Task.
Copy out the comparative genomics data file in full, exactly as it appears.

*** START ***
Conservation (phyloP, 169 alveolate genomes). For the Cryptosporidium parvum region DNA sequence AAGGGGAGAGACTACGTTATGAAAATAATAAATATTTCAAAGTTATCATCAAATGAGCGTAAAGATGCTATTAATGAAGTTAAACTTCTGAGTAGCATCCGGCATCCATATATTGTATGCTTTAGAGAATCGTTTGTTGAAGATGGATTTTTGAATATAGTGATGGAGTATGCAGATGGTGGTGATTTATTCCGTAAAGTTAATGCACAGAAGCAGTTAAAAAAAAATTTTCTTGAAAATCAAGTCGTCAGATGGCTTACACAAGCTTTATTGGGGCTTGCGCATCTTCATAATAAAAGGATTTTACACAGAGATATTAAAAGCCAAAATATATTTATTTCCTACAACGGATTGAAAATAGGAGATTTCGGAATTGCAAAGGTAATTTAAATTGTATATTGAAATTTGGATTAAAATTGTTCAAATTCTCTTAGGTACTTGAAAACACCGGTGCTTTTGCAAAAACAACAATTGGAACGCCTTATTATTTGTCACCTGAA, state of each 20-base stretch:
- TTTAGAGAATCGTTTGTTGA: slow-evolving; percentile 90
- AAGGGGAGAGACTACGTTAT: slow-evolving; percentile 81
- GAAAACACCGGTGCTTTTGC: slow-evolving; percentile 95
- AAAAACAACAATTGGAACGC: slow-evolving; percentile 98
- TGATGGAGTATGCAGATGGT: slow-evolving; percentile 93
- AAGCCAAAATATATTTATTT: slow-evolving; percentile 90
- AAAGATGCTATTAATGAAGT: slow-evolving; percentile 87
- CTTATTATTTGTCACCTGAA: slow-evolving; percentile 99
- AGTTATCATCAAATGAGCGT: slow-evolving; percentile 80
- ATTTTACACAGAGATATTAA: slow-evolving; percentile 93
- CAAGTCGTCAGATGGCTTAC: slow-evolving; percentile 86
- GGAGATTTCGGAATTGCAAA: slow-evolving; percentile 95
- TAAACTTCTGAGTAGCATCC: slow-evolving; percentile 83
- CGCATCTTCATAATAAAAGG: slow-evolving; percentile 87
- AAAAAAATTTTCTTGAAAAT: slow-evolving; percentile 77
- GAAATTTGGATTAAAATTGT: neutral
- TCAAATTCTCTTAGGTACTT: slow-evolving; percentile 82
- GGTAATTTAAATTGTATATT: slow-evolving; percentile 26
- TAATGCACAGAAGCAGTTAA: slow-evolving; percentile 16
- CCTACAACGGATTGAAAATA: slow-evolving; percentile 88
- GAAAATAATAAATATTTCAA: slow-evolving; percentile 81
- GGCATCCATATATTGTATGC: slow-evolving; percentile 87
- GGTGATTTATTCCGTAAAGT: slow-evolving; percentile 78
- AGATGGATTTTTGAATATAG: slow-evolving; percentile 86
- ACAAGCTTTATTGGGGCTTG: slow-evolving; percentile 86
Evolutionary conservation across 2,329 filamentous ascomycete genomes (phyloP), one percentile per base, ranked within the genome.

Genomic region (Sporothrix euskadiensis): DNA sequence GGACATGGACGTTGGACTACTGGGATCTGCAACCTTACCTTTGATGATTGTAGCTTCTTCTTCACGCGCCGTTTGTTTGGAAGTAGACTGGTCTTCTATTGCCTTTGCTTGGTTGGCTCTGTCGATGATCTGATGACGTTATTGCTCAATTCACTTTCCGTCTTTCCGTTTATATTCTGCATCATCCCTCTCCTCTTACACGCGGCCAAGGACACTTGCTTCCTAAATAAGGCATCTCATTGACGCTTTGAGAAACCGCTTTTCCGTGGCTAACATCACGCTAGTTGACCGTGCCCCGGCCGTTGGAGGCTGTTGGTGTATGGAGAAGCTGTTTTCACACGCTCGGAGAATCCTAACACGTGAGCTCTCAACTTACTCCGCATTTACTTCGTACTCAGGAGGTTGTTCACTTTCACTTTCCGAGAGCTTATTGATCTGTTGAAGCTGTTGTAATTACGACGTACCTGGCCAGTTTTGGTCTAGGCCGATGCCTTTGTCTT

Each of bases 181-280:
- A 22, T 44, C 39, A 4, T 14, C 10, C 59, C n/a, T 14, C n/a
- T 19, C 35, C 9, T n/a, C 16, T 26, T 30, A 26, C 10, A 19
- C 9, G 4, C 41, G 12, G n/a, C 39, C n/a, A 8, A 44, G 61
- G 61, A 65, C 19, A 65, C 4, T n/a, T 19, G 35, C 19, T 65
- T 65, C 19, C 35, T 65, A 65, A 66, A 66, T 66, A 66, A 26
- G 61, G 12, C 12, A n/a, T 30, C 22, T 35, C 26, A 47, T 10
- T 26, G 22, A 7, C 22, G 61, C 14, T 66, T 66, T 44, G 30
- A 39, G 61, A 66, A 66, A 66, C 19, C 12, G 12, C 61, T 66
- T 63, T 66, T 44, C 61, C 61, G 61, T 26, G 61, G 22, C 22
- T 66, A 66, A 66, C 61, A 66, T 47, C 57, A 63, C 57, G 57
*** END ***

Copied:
Conservation (phyloP, 169 alveolate genomes). For the Cryptosporidium parvum region DNA sequence AAGGGGAGAGACTACGTTATGAAAATAATAAATATTTCAAAGTTATCATCAAATGAGCGTAAAGATGCTATTAATGAAGTTAAACTTCTGAGTAGCATCCGGCATCCATATATTGTATGCTTTAGAGAATCGTTTGTTGAAGATGGATTTTTGAATATAGTGATGGAGTATGCAGATGGTGGTGATTTATTCCGTAAAGTTAATGCACAGAAGCAGTTAAAAAAAAATTTTCTTGAAAATCAAGTCGTCAGATGGCTTACACAAGCTTTATTGGGGCTTGCGCATCTTCATAATAAAAGGATTTTACACAGAGATATTAAAAGCCAAAATATATTTATTTCCTACAACGGATTGAAAATAGGAGATTTCGGAATTGCAAAGGTAATTTAAATTGTATATTGAAATTTGGATTAAAATTGTTCAAATTCTCTTAGGTACTTGAAAACACCGGTGCTTTTGCAAAAACAACAATTGGAACGCCTTATTATTTGTCACCTGAA, state of each 20-base stretch:
- TTTAGAGAATCGTTTGTTGA: slow-evolving; percentile 90
- AAGGGGAGAGACTACGTTAT: slow-evolving; percentile 81
- GAAAACACCGGTGCTTTTGC: slow-evolving; percentile 95
- AAAAACAACAATTGGAACGC: slow-evolving; percentile 98
- TGATGGAGTATGCAGATGGT: slow-evolving; percentile 93
- AAGCCAAAATATATTTATTT: slow-evolving; percentile 90
- AAAGATGCTATTAATGAAGT: slow-evolving; percentile 87
- CTTATTATTTGTCACCTGAA: slow-evolving; percentile 99
- AGTTATCATCAAATGAGCGT: slow-evolving; percentile 80
- ATTTTACACAGAGATATTAA: slow-evolving; percentile 93
- CAAGTCGTCAGATGGCTTAC: slow-evolving; percentile 86
- GGAGATTTCGGAATTGCAAA: slow-evolving; percentile 95
- TAAACTTCTGAGTAGCATCC: slow-evolving; percentile 83
- CGCATCTTCATAATAAAAGG: slow-evolving; percentile 87
- AAAAAAATTTTCTTGAAAAT: slow-evolving; percentile 77
- GAAATTTGGATTAAAATTGT: neutral
- TCAAATTCTCTTAGGTACTT: slow-evolving; percentile 82
- GGTAATTTAAATTGTATATT: slow-evolving; percentile 26
- TAATGCACAGAAGCAGTTAA: slow-evolving; percentile 16
- CCTACAACGGATTGAAAATA: slow-evolving; percentile 88
- GAAAATAATAAATATTTCAA: slow-evolving; percentile 81
- GGCATCCATATATTGTATGC: slow-evolving; percentile 87
- GGTGATTTATTCCGTAAAGT: slow-evolving; percentile 78
- AGATGGATTTTTGAATATAG: slow-evolving; percentile 86
- ACAAGCTTTATTGGGGCTTG: slow-evolving; percentile 86
Evolutionary conservation across 2,329 filamentous ascomycete genomes (phyloP), one percentile per base, ranked within the genome.

Genomic region (Sporothrix euskadiensis): DNA sequence GGACATGGACGTTGGACTACTGGGATCTGCAACCTTACCTTTGATGATTGTAGCTTCTTCTTCACGCGCCGTTTGTTTGGAAGTAGACTGGTCTTCTATTGCCTTTGCTTGGTTGGCTCTGTCGATGATCTGATGACGTTATTGCTCAATTCACTTTCCGTCTTTCCGTTTATATTCTGCATCATCCCTCTCCTCTTACACGCGGCCAAGGACACTTGCTTCCTAAATAAGGCATCTCATTGACGCTTTGAGAAACCGCTTTTCCGTGGCTAACATCACGCTAGTTGACCGTGCCCCGGCCGTTGGAGGCTGTTGGTGTATGGAGAAGCTGTTTTCACACGCTCGGAGAATCCTAACACGTGAGCTCTCAACTTACTCCGCATTTACTTCGTACTCAGGAGGTTGTTCACTTTCACTTTCCGAGAGCTTATTGATCTGTTGAAGCTGTTGTAATTACGACGTACCTGGCCAGTTTTGGTCTAGGCCGATGCCTTTGTCTT

Each of bases 181-280:
- A 22, T 44, C 39, A 4, T 14, C 10, C 59, C n/a, T 14, C n/a
- T 19, C 35, C 9, T n/a, C 16, T 26, T 30, A 26, C 10, A 19
- C 9, G 4, C 41, G 12, G n/a, C 39, C n/a, A 8, A 44, G 61
- G 61, A 65, C 19, A 65, C 4, T n/a, T 19, G 35, C 19, T 65
- T 65, C 19, C 35, T 65, A 65, A 66, A 66, T 66, A 66, A 26
- G 61, G 12, C 12, A n/a, T 30, C 22, T 35, C 26, A 47, T 10
- T 26, G 22, A 7, C 22, G 61, C 14, T 66, T 66, T 44, G 30
- A 39, G 61, A 66, A 66, A 66, C 19, C 12, G 12, C 61, T 66
- T 63, T 66, T 44, C 61, C 61, G 61, T 26, G 61, G 22, C 22
- T 66, A 66, A 66, C 61, A 66, T 47, C 57, A 63, C 57, G 57